Human Rights Assessment
4. Human Rights and the Baffinland Iron Mines Corporation – Full Finding
International standards require companies to respect human rights. This implies having a human rights policy, an on-going process to prevent adverse impacts on human rights, and an effective operational-level grievance mechanism. Many leading mining companies and industry associations have begun to develop detailed human rights policies and procedures. One of these companies is Baffinland’s parent company, ArcelorMittal. While there is no legal requirement for Baffinland to explicitly address human rights at the Mary River mine, the company should develop a human rights policy and procedures in order to meet international standards for the mining industry, the corporate policy commitments of ArcelorMittal, and the expectations of its stakeholders.
International standards on business and human rights
International human rights standards require companies to respect human rights. This implies having a human rights policy, an on-going human rights due diligence process, and an effective operational-level grievance mechanism.
These standards are contained in the UN Guiding Principles on Business and Human Rights that were unanimously adopted by all the Member States of the United Nations in 2011.
Human rights responsibilities are being integrated into other key international standards that are relevant to the mining industry, including the UN Global Compact, the Organization for Economic Cooperation and Development (OECD) Guidelines for Multinational Enterprises, the International Finance Corporation (IFC) Performance Standards and International Standards Organization (ISO) 26000: Guidance for Social Responsibility.
For the mining industry, it is important to note that the International Council on Mining and Metals (ICMM)—an industry association that brings together 22 of the world’s biggest mining and metals companies as well as 34 national and regional mining associations and global commodity associations—has released guidance for their members on management and best practices to respect human rights. Human rights are also referenced in a number of Canadian standards for the mining sector, including the Prospector and Developer’s Association of Canada, “E3 Plus: A Framework for Responsible Exploration,” and the Government of Canada’s International CSR strategy, “Building the Canadian Advantage: A Corporate Social Responsibility Strategy for the Canadian International Extractive Sector.”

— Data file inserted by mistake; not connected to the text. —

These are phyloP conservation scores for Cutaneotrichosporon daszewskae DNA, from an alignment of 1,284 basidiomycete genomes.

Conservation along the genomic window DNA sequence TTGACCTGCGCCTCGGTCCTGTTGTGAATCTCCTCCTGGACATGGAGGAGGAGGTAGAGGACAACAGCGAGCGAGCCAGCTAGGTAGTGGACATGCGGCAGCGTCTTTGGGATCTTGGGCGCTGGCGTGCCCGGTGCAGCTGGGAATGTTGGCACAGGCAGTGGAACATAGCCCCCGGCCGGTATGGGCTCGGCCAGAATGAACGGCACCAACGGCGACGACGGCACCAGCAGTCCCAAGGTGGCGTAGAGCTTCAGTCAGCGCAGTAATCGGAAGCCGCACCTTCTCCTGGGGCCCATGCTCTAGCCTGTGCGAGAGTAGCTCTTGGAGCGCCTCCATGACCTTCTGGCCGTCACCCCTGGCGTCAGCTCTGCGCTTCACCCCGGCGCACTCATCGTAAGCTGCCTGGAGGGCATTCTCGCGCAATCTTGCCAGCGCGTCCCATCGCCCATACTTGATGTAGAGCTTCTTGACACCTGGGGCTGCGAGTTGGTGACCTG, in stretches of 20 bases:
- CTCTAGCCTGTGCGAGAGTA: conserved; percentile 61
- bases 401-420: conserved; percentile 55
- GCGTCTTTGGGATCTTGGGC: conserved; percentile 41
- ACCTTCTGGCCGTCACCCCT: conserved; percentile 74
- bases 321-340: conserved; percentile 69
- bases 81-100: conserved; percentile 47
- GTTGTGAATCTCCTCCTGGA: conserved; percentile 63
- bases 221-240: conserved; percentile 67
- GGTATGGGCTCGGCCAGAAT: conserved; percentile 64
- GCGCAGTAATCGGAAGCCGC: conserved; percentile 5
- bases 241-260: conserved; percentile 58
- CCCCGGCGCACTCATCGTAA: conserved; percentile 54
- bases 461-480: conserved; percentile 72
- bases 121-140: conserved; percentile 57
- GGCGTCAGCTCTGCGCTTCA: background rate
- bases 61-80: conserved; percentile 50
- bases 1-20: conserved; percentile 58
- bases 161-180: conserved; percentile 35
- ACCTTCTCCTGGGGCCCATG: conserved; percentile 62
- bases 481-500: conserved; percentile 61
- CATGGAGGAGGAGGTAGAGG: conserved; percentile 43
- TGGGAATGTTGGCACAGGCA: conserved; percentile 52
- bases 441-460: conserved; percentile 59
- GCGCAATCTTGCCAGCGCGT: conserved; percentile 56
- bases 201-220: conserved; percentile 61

While the Government of Canada supports the UN Guiding Principles on Business and Human Rights, there is no strict legal requirement for the Baffinland Iron Mine Corporation to explicitly address international human rights at the Mary River mine.
Overview of international standards relevant to Mary River Project
Baffinland’s policy on human rights
The Baffinland company states that “we respect human rights and the dignity of others” in section 3.0 of its Sustainability Policy. However, it does not have a more specific human rights policy or detailed human rights procedures that would meet the international standards referenced above. As discussed elsewhere in the HRIA, a number of Baffinland’s other policies and procedures address important aspects of human rights.
Many leading mining companies and industry associations have begun to develop human rights policies and due diligence processes. One of these companies is Baffinland’s parent company, ArcelorMittal. Baffinland’s other parent company, Iron Ore Holdings LP, does not have a human rights policy.
ArcelorMittal’s Human Rights Policy has not yet been explicitly integrated into the plans and management systems for the Mary River mine—at least as presented in the initial FEIS for the Mary River mine. Part of the reason for this is that the Human Rights Policy dates from 2010 and human rights were not part of the NIRB guidelines for the FEIS issued in 2009.
ArcelorMittal promises that its Human Rights Policy should be integrated progressively into operations. It says: “the Policy and associated practices are expected to strengthen over time as the Company gains a better understanding of and becomes more experienced in promoting human rights. In support of this Policy we will develop operating procedures to create an environment where human rights are respected, and to also help ensure that we do not engage in activities that directly or indirectly violate human rights.”
It also states: “[t]he Company’s implementation of this Human Rights Policy is expected to strengthen over time as risk assessments and due diligence procedures will increasingly take into account human rights aspects. Human Rights will also be integrated into social impact assessments, with separate human rights impact assessments completed where required.”